This article appeared in the Spring 2018 issue of The Classroom Teacher.

Teachers and other educators in states like Oklahoma, West Virginia, Kentucky and Arizona are stepping out of the classroom in protest over salaries, rights and benefits. As Texas educators grow increasingly frustrated over those same subjects, some are beginning to ask what the options are in Texas. Can Texas teachers strike or schedule a sick-out? TCTA lawyers provide the legal perspective in this article.

Texas is a right-to-work state. Teachers are prohibited from engaging in collective bargaining. TCTA is not a union, is not affiliated with any national unions, and does not support collective bargaining. We believe that teachers are professionals, not “labor,” but also that in the absence of local bargaining, the state must provide a base level of adequate compensation and legal protections.

TCTA does provide legal services, access to professional liability insurance, and representation through lobbying activities and by assisting our members in their own advocacy. If TCTA is asked about our position on strikes or work stoppages by teachers, our responsibility is to provide a legal analysis of the legalities and risks of doing so.

Texas is a right-to-work state.

In 1947, Congress passed the Taft-Harley Act, which allowed states to pass laws to prohibit union-negotiated contracts from requiring all employees to join a union upon hiring. Such laws are known as “right-to-work” laws. That same year, Texas passed a right-to-work law, as well as a separate bill that prohibited public employees from going on strike or engaging in an organized work stoppage.

Some states allow union shops that require all employees to join the union; another type of collectively bargained arrangement is an “agency shop” in which employees are not required to join the union, but must pay the union an agency fee to compensate the union for providing representation and collectively bargaining contracts. A case challenging agency fees is currently pending in the U. S. Supreme Court, and could result
in the prohibition of this practice.

What is against the law?

State law provides as follows:

“Texas Government Code, Sec. 617.003. Prohibition on Strikes by Public Employees.

    (a) Public employees may not strike or engage in an organized work stoppage against the state or a political subdivision of the state.

    (b) A public employee who violates Subsection (a) forfeits all civil service rights, reemployment rights, and any other rights, benefits, and privileges
the employee enjoys as a result of public employment or former public employment.

    (c) The right of an individual to cease work may not be abridged if the individual is not acting in concert with others in an organized work stoppage.”

It would be fair to interpret a strike as a formal order to cease working called by a union. The question then becomes, what is meant by an organized work stoppage? Is a call for a work stoppage made collectively at the grassroots level and not organized by an existing union or labor organization an “organized work stoppage”? The answer is that there is no case law on this issue, so there is little guidance to tell us how a court might consider the variations on a strike. 

What about a “work to rule” or “work to contract” action? Teachers in other states have attempted this strategy at times. The educators vow to only fill the specific terms of their contracts; for example, serving the required workday hours but no more, not taking work home, etc. But because the standard Texas teacher contract includes a provision requiring “other duties as assigned,” districts/administrators that do not support the “work to contract” movement could still take employment action against a teacher who is not fulfilling all duties as assigned, even those that might be done outside of the normal workday.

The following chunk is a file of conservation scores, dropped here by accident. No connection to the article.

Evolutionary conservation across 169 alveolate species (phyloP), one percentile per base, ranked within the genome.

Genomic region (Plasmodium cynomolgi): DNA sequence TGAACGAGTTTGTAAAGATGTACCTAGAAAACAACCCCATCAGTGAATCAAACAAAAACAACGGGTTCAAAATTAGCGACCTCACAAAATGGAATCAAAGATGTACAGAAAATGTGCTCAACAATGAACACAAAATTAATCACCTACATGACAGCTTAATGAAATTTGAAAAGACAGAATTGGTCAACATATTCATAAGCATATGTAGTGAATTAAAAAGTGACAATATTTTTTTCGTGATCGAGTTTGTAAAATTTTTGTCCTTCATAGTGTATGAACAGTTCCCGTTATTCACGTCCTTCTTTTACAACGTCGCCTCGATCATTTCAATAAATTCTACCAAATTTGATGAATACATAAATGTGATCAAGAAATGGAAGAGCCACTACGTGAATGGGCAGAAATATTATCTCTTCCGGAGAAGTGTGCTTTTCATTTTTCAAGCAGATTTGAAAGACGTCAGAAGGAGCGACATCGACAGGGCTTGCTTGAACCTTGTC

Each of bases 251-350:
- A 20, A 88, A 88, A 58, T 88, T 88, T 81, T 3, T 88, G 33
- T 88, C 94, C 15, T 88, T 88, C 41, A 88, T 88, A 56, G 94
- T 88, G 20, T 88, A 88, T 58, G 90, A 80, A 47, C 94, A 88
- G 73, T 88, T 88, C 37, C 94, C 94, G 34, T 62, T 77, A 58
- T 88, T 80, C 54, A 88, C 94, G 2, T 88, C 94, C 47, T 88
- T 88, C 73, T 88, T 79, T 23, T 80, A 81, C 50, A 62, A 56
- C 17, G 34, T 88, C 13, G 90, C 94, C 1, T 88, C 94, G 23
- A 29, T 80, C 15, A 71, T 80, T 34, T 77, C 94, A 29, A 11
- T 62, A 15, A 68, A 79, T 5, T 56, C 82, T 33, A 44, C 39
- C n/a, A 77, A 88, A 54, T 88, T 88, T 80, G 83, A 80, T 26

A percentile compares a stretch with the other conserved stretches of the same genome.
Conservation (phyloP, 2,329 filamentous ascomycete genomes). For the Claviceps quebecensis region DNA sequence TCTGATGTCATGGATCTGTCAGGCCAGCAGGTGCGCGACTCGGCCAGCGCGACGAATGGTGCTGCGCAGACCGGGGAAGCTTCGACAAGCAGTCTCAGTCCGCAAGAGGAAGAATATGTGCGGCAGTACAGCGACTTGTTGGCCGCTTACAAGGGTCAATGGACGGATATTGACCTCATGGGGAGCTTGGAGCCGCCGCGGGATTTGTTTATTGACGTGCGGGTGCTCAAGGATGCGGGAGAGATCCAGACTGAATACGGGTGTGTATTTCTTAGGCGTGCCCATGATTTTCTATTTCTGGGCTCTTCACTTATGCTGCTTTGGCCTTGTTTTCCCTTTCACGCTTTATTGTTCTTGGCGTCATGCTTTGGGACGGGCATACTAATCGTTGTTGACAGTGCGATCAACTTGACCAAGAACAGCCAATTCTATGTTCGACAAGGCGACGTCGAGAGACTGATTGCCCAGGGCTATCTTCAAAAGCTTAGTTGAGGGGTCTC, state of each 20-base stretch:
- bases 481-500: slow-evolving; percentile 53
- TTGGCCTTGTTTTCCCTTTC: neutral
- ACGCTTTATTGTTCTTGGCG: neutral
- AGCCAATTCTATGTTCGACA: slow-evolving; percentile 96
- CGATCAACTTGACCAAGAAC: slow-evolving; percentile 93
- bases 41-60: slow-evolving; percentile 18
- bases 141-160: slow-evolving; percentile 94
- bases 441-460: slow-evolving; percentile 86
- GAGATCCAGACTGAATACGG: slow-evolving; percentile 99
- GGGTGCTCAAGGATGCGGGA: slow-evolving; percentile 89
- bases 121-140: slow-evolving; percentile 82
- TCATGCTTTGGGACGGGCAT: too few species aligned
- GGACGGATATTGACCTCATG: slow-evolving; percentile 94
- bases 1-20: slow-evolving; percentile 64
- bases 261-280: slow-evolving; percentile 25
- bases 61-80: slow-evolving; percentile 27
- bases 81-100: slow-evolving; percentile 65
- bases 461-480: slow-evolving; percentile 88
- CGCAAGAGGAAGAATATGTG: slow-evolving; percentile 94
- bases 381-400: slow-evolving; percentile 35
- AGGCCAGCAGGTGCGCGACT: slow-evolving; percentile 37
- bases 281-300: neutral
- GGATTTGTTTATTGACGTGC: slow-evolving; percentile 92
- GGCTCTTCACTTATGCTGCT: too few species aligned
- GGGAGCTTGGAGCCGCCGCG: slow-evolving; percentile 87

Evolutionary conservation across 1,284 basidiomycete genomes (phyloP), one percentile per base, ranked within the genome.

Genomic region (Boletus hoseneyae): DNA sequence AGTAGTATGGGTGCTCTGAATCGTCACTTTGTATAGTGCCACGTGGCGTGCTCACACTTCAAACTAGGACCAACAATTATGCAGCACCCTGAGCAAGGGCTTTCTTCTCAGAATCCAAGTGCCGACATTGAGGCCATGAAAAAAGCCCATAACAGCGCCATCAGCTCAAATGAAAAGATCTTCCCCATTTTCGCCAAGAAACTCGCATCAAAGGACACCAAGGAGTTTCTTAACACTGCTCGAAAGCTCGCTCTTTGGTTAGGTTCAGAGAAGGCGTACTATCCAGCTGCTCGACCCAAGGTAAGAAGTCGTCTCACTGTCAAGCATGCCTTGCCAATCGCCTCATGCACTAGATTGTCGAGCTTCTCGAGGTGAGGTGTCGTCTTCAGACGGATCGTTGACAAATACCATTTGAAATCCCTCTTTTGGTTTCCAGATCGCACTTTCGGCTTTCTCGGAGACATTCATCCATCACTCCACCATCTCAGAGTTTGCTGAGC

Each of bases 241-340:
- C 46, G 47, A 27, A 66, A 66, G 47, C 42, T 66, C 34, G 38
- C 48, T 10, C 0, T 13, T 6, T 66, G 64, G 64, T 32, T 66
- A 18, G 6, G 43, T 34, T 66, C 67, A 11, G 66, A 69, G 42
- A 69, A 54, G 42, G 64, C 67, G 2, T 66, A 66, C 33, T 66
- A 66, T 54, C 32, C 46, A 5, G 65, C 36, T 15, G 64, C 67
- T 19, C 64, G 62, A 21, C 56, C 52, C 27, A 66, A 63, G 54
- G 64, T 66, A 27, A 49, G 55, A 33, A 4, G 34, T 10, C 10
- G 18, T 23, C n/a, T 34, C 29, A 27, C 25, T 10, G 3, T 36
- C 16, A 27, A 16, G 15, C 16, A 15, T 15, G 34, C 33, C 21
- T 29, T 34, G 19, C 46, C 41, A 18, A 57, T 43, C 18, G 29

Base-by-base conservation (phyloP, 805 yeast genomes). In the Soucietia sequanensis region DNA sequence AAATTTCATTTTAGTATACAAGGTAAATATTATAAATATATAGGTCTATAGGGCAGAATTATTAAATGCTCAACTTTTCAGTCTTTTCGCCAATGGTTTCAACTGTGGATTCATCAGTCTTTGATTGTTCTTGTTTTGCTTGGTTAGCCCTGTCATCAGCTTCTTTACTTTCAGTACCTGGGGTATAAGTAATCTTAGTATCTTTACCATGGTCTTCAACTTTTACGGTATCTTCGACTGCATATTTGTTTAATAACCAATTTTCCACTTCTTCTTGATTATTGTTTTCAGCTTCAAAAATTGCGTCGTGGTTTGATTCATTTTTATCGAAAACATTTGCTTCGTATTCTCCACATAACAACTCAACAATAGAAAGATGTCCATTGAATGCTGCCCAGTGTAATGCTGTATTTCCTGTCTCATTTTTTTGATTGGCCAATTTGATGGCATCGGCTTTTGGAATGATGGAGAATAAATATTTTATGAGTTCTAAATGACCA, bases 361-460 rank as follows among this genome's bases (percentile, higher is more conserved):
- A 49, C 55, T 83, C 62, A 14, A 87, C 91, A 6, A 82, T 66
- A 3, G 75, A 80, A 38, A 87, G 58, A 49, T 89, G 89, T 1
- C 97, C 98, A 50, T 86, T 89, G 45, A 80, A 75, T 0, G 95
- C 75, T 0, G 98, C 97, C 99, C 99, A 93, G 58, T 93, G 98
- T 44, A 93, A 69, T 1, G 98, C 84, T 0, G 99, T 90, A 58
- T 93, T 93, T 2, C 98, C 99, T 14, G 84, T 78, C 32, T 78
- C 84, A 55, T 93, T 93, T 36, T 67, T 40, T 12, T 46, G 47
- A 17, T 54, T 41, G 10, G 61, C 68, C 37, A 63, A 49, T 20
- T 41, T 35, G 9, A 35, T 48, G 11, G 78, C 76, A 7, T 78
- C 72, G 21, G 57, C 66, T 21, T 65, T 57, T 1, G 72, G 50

What are the risks?

In Texas, the risks involved in participating in a strike or illegal work stoppage are high. To forfeit “all civil service rights, reemployment rights and any other rights, benefits, and privileges” earned from public employment is a draconian penalty. Oklahoma law, in contrast, does not prohibit collective bargaining. While it prohibits strikes, the potential penalty for engaging in a strike is the loss of compensation during the period of the violation. The organization calling for the strike could also lose its collective bargaining authority. It is also worth noting that at least in some of the states experiencing teacher strikes, the teachers continue to receive their pay while out of the classroom. Many administrators are in support of the walkouts and are closing schools during the strikes; in some cases, the lost days will have to be made up.

Some associations have asserted that participating in a strike in Texas could lead to loss of pension benefits. This is politically unlikely, although it is theoretically possible, as a pension is a benefit. Certainly, a teacher in Texas who takes a day or more of leave without following local leave policies could be subject to discipline up to and including nonrenewal, termination or certification sanctions.

What can we do? 

How then can teachers change the current political climate to bring needed change to compensation, benefits and working conditions? Teachers must become more politically active, voting for pro-education, pro-teacher candidates in school board races, Texas House and Senate races and other statewide and Congressional races. (Click here for more information on the 2018 elections.) 

Also keep in touch with both your House and Senate legislators, and contact them about important bills being considered by the Texas Legislature. Some groups fear the power teachers could have to influence lawmakers. We encourage you to be politically active and make this fear a reality.